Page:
I’d like to note the following video for Ars Magica players. It’s a bit too visual to make into a podcast, but it demonstrates something of interest to Crimaon players, particularly those who are mathematically inclined.
If you draw a circle within a square, such that the circle just touches the sides, and then you compare it to a sphere of the same circumference, drawn in a cube the sides of which are identical to the square, the amount of total space the sphere takes up is far less than the amount of total space the circle takes up, as a proportion of the container.
In simple terms: a sphere inside a cube wastes a lot more space than a circle inside a square, even if a slice through the cube and sphere exactly matches the circle and square.
If you imagine a hypersphere (a sphere in more than three dimensions) within a hypercube (a cube of more than three dimensions) that amount of wasted space continues to increase, as a proportion, until the hypercube is effectively empty, even though the hypersphere is still touching all of its sides, and if sliced down into two dimensions, would give the same circle and square we started with.
This may indicate why regiones seem to contract as the level of mystical energy increases. We treat Aura level as if it were a dimension: we measure it, and suggest that regiones are just real spaces stacked one above the other as measured by this number, which is a sort of metaphysical distance from the mundane. That’s a metaphor though, and it may not be a good one: each level of the regione is a different way of slicing a multidimensional object into perceptible dimensions. The levels aren’t separate: the perceptions are separate.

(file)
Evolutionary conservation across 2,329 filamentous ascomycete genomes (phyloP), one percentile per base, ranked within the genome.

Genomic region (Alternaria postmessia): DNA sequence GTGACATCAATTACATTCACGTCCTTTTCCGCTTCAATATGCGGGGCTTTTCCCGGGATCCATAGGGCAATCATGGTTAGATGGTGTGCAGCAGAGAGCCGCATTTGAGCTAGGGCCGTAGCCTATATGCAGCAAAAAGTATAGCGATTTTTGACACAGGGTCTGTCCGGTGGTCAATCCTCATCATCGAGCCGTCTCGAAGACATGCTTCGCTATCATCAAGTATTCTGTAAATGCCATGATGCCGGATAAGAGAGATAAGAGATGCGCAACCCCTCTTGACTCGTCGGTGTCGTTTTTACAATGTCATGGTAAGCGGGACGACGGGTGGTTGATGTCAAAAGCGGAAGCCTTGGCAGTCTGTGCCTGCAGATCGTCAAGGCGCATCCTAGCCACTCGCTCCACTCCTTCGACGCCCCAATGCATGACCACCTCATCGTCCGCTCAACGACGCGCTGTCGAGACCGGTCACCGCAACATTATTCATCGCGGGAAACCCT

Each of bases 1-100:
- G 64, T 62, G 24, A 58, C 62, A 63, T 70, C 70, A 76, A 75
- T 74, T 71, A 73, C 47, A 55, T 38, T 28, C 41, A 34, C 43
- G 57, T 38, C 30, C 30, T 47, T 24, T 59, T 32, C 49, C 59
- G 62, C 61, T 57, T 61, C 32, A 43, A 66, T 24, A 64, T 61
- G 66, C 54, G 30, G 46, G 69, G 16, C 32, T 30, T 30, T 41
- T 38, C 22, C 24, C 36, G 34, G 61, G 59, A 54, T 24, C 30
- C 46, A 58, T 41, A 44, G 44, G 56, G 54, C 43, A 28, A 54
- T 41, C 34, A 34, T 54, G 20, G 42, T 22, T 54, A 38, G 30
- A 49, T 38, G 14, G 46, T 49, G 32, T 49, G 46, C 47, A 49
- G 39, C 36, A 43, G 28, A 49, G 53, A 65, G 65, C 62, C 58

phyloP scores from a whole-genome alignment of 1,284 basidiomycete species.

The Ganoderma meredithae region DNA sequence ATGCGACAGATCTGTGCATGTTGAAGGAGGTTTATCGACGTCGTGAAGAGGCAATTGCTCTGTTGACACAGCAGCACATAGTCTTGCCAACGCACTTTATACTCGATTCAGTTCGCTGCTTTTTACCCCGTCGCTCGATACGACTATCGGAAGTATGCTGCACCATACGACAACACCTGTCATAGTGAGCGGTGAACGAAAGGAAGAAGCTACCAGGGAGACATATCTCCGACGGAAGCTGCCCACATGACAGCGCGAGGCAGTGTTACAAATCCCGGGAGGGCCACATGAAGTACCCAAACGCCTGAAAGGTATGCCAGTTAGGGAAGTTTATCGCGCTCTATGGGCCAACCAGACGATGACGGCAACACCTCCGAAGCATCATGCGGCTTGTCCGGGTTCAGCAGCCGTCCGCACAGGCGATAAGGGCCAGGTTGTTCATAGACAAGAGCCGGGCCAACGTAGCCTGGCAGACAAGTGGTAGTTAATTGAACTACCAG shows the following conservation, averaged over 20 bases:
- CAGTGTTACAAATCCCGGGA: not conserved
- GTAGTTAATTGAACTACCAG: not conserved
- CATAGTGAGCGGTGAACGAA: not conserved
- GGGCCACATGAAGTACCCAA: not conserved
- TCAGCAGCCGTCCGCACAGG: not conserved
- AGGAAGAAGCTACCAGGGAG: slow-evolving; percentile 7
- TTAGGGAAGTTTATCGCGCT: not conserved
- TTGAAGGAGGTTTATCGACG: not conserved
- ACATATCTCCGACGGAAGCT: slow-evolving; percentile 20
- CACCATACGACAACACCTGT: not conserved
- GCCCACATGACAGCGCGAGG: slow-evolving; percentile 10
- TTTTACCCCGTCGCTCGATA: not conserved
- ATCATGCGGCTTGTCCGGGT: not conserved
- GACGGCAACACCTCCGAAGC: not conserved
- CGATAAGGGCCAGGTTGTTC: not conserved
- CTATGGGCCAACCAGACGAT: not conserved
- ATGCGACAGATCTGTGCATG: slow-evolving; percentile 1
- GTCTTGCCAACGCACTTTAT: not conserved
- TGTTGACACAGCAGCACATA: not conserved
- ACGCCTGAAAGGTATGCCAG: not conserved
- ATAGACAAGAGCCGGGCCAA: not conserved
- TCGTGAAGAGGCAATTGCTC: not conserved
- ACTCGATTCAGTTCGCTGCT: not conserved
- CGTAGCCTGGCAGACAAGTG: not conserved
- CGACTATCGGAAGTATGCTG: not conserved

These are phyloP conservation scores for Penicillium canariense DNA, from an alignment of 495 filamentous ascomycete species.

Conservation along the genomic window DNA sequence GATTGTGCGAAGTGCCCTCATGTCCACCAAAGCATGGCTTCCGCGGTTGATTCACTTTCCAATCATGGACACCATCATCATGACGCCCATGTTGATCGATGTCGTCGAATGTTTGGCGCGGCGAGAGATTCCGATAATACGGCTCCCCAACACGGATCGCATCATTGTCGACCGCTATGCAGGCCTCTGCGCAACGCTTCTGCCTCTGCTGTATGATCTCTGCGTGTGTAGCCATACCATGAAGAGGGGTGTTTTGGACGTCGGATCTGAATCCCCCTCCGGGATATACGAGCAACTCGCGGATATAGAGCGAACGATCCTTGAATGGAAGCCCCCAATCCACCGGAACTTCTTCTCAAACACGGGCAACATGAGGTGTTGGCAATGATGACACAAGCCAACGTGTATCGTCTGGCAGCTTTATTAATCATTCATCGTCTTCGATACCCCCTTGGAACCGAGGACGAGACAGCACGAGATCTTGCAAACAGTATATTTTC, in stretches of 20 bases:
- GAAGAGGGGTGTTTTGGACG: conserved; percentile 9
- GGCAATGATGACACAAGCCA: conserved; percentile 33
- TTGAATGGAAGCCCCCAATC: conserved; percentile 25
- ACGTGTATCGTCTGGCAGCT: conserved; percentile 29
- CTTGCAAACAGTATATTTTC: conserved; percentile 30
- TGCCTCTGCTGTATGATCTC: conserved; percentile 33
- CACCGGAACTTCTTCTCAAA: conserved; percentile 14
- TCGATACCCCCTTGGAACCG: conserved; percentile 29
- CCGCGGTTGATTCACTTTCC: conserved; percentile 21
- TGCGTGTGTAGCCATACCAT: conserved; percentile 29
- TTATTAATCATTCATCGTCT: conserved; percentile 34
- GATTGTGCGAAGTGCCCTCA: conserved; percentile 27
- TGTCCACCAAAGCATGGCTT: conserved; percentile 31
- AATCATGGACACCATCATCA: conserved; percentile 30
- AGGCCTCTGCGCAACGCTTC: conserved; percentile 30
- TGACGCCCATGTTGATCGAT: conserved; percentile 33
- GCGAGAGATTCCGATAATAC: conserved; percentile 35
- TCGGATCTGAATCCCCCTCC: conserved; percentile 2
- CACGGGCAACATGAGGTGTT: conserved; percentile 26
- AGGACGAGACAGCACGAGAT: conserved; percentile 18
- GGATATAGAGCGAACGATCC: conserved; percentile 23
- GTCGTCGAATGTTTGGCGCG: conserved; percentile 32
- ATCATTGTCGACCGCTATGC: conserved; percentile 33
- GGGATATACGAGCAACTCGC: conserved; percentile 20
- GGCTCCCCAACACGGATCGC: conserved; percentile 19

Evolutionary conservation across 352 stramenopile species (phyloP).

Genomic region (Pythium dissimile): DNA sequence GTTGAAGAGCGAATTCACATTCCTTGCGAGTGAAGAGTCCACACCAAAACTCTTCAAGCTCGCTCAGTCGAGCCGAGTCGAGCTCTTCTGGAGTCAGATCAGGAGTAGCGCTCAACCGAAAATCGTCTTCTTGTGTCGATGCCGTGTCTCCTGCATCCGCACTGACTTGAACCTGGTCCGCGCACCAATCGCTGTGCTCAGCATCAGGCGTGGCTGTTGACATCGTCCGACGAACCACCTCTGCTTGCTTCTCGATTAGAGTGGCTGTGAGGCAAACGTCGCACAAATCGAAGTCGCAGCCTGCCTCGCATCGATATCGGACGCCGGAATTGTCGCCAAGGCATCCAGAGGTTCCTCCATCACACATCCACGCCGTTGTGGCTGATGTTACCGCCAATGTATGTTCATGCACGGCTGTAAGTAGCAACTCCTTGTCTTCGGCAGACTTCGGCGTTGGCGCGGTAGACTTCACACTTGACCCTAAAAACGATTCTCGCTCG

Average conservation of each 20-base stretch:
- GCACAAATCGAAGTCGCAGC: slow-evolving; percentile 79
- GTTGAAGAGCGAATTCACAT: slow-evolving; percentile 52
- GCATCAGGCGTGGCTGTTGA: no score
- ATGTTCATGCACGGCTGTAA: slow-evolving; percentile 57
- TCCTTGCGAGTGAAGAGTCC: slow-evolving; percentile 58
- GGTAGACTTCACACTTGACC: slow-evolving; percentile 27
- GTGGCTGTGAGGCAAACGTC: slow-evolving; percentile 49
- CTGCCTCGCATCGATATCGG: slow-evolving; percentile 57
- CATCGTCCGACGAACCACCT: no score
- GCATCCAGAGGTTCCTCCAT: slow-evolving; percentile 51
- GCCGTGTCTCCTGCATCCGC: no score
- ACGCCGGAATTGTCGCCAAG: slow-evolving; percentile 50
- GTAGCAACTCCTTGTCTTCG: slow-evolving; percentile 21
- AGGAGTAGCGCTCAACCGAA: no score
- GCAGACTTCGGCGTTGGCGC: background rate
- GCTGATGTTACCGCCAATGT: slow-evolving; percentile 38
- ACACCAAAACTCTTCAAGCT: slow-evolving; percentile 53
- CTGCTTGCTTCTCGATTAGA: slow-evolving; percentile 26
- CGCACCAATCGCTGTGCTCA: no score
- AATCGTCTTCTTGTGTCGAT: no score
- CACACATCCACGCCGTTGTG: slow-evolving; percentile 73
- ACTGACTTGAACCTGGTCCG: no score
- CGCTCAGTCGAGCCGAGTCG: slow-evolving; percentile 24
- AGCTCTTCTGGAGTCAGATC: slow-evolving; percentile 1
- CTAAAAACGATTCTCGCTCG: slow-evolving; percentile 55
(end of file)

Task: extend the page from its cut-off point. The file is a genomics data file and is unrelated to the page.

I’d also like to note the thought experiment.noted at the end of the video. Imagine a square divided into quarters, each of which contains a circle. Within the space at the centre of the circles, draw a fifth circle. It comes nowhere near the edges. If you then make a cube (with sides matching the square) and divide it in eight, creating a sphere in the middle, that sphere comes closer to the edge than the circle did. If you use hyperspheres and hypercubes, when you reach a tenth-dimensional sphere, the edges of the internal sphere break out of the sides of the cube. Ten is a sort of magic number in Ars Magica, for the point at which regiones break out of reality and into the hyper-reality beyond. I thought that was an interesting co-incidence. When we talk about Criamon building the World Tree, is what we mean that he made a hyper-dimensional object that breaks out of reality?